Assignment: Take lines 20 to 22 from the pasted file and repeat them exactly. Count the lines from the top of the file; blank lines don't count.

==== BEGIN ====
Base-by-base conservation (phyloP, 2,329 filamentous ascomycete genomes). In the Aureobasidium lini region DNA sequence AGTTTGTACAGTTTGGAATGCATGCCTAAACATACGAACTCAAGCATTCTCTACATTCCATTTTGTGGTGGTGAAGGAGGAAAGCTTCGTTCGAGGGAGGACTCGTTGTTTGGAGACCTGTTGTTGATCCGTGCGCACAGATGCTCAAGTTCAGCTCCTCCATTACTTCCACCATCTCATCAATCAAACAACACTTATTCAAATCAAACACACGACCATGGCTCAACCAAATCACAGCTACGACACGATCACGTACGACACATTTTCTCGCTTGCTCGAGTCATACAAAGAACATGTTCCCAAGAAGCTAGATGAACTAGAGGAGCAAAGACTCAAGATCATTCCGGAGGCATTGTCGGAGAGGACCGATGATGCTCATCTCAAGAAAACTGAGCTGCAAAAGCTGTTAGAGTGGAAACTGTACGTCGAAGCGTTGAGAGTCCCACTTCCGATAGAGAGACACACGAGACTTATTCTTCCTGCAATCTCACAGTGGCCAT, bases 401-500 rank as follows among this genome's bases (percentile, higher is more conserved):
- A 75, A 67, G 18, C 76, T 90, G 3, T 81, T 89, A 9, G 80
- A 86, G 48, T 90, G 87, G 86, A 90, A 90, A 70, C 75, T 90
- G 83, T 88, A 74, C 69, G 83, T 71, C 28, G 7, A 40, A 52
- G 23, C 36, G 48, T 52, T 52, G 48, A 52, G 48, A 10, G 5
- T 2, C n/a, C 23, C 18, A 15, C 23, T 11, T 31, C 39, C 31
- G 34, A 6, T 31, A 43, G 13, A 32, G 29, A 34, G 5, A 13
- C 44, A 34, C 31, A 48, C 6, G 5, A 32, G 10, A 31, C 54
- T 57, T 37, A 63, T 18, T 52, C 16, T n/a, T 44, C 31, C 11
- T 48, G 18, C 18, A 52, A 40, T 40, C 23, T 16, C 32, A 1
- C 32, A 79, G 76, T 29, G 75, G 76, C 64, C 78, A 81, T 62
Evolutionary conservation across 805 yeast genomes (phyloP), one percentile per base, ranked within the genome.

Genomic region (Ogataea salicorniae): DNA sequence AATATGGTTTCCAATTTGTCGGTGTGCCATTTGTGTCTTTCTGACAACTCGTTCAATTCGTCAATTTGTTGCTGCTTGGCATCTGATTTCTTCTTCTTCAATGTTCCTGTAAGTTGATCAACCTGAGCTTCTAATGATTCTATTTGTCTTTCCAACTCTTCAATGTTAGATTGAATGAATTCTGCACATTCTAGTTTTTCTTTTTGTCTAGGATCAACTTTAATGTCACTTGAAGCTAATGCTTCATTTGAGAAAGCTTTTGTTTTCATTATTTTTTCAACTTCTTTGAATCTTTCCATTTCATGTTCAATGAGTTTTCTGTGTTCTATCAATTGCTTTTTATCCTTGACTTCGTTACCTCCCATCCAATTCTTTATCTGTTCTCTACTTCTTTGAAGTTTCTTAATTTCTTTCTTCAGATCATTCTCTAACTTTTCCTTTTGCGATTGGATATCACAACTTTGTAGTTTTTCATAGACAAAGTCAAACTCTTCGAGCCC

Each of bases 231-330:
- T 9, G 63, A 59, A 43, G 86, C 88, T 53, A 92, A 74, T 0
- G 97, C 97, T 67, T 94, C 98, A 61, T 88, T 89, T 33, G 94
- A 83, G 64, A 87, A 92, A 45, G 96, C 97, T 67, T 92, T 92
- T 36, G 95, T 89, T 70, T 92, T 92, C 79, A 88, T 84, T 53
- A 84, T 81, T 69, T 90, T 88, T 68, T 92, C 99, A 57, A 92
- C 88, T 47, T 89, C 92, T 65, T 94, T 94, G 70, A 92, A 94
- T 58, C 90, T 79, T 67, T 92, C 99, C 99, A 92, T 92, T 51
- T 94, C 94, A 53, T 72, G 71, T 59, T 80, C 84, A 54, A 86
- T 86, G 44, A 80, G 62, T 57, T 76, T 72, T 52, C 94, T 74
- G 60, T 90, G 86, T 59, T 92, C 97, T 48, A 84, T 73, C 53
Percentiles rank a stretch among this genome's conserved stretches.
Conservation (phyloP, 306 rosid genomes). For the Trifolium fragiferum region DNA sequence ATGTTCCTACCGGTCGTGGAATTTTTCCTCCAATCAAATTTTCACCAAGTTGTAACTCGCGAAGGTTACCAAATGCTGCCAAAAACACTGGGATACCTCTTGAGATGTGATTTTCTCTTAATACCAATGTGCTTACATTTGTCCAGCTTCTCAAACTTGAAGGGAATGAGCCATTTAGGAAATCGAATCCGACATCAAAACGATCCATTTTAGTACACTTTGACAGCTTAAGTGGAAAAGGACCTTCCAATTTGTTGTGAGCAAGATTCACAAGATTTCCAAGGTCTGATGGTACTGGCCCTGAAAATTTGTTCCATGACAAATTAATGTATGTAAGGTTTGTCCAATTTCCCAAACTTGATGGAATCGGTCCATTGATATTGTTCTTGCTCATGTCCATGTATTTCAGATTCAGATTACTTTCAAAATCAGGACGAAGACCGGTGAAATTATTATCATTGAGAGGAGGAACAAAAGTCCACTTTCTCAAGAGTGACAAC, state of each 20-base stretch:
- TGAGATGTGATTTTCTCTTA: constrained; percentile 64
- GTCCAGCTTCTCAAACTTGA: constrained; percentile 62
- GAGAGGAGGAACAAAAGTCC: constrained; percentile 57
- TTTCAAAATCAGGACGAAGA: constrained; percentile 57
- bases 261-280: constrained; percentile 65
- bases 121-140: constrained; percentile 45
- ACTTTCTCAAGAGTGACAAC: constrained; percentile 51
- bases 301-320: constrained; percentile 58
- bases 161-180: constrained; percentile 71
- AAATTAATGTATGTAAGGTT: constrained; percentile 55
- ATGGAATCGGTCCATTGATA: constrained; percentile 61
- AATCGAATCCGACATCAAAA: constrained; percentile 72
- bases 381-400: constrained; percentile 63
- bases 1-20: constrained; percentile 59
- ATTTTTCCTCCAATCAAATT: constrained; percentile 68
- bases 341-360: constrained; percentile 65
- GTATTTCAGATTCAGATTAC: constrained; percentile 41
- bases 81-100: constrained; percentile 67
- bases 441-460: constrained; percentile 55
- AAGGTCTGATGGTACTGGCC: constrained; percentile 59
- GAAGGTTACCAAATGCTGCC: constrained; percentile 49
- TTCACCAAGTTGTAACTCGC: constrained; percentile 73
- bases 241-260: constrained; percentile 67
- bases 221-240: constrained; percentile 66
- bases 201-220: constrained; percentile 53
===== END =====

- C 88, T 47, T 89, C 92, T 65, T 94, T 94, G 70, A 92, A 94
- T 58, C 90, T 79, T 67, T 92, C 99, C 99, A 92, T 92, T 51
- T 94, C 94, A 53, T 72, G 71, T 59, T 80, C 84, A 54, A 86